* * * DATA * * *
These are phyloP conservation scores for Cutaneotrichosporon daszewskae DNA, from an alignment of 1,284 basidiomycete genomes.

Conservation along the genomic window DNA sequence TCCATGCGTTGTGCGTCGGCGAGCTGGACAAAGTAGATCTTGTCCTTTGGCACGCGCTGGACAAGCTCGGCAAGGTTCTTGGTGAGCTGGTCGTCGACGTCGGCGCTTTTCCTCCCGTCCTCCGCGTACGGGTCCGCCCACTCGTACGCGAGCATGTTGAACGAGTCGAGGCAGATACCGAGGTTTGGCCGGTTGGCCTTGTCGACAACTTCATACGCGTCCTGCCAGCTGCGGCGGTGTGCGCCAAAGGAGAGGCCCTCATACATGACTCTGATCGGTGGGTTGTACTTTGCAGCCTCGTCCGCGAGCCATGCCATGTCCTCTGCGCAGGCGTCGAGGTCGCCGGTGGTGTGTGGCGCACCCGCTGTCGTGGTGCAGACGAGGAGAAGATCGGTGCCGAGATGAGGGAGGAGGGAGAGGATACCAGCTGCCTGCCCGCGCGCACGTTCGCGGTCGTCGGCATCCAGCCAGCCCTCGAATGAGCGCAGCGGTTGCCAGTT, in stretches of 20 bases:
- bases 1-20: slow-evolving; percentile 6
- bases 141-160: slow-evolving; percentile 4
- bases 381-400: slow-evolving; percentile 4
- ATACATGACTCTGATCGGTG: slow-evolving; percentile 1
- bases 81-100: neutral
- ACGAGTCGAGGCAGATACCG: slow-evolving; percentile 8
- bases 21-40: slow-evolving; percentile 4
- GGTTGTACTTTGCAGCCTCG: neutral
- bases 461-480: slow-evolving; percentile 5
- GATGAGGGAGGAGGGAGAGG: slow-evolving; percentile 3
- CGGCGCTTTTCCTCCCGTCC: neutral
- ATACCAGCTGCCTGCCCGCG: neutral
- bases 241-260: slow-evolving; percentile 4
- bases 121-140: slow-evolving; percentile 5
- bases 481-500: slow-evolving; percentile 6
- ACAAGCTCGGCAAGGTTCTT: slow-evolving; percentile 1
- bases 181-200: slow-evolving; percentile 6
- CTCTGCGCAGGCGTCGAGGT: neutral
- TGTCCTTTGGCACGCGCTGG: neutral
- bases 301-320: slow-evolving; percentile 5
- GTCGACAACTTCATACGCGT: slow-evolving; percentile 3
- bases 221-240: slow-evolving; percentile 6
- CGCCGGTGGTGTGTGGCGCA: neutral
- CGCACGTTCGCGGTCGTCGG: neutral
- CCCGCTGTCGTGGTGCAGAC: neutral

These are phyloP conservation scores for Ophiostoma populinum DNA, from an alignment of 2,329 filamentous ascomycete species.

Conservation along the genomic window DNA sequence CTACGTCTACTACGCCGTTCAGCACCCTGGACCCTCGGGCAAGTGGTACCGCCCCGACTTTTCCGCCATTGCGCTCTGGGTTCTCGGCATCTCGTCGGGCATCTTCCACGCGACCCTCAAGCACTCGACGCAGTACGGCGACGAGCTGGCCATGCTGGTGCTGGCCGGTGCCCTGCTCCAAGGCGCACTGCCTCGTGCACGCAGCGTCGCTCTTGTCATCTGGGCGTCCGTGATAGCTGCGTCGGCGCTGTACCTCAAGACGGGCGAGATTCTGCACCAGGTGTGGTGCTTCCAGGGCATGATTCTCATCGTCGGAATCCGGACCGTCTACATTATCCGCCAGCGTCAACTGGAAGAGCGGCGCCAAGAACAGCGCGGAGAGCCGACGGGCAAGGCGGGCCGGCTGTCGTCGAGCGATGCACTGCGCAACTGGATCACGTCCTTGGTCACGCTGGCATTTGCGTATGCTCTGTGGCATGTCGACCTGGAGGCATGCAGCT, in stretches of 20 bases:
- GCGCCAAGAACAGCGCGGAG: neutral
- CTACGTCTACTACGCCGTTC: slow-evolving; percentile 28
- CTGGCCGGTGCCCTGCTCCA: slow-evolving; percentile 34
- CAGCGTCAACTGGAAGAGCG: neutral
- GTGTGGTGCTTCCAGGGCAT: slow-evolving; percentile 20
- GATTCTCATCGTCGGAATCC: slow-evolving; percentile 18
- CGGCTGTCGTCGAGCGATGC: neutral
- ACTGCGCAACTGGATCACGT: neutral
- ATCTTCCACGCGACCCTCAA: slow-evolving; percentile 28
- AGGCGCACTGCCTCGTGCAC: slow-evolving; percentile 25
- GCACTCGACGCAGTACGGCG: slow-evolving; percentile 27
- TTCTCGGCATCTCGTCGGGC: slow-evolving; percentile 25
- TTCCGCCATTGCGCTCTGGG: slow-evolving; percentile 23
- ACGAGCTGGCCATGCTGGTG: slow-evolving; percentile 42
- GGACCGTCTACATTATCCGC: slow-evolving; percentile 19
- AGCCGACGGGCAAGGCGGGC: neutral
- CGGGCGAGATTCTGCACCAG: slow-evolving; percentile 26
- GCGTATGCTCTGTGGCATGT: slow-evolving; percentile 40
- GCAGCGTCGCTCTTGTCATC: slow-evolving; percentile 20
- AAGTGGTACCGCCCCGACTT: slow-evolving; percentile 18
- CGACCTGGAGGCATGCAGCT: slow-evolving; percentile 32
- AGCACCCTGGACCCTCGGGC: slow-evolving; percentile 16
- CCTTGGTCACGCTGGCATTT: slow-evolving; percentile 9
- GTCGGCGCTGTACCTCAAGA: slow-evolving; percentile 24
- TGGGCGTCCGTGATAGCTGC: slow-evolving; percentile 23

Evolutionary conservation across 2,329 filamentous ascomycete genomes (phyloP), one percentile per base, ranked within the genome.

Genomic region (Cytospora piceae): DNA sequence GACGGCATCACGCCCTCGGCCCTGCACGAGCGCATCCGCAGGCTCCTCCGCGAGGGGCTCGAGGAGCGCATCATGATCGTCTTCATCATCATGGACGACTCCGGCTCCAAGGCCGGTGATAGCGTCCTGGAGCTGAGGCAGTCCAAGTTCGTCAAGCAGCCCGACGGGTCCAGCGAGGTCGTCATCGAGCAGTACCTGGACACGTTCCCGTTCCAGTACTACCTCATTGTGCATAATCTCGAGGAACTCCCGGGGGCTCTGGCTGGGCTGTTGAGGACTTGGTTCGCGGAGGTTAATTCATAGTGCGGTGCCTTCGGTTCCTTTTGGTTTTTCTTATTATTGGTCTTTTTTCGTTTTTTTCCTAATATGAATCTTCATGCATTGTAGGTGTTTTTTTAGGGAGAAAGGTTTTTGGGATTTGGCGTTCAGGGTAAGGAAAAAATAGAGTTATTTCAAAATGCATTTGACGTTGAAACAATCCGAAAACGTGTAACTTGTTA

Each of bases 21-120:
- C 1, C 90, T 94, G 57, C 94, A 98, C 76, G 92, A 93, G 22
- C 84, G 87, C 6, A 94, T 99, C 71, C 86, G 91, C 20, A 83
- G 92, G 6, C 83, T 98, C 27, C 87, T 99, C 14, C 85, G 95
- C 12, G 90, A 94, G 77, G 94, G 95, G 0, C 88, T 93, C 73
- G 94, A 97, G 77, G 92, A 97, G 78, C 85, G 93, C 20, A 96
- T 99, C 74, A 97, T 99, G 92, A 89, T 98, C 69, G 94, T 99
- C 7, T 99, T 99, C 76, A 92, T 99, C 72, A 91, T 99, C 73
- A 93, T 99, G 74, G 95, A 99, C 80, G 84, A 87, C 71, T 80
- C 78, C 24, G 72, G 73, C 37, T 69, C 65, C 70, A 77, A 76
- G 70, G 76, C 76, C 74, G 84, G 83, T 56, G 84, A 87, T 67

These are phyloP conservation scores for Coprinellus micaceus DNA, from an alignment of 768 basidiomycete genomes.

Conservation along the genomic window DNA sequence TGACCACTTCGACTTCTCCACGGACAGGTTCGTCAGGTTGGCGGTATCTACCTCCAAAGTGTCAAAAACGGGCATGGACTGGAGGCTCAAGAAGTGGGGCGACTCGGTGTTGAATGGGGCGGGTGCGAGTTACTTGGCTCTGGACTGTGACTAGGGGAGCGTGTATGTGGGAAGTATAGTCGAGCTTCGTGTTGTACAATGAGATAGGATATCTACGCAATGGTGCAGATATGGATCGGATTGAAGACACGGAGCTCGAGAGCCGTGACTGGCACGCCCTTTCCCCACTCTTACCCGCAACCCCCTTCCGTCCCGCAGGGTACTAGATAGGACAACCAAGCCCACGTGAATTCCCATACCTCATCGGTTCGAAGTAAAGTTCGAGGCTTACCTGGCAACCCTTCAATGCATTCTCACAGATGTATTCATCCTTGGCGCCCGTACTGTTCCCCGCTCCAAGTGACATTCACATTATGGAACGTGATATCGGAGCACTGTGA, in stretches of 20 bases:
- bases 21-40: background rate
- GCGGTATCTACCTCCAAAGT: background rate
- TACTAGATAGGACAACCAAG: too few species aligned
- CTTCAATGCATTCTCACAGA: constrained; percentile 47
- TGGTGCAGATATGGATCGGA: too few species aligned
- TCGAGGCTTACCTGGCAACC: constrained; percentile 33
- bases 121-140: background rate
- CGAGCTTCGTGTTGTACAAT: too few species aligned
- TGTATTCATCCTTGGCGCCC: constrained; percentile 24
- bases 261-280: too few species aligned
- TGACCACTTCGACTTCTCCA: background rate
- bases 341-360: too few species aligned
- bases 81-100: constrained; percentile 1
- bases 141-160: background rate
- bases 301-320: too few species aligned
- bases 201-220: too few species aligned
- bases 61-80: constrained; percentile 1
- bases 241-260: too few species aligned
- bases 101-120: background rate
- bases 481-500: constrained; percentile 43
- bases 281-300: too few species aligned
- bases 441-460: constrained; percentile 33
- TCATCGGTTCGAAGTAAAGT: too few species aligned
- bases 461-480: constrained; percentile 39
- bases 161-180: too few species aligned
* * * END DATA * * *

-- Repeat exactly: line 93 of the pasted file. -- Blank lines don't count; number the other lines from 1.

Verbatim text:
- bases 461-480: constrained; percentile 39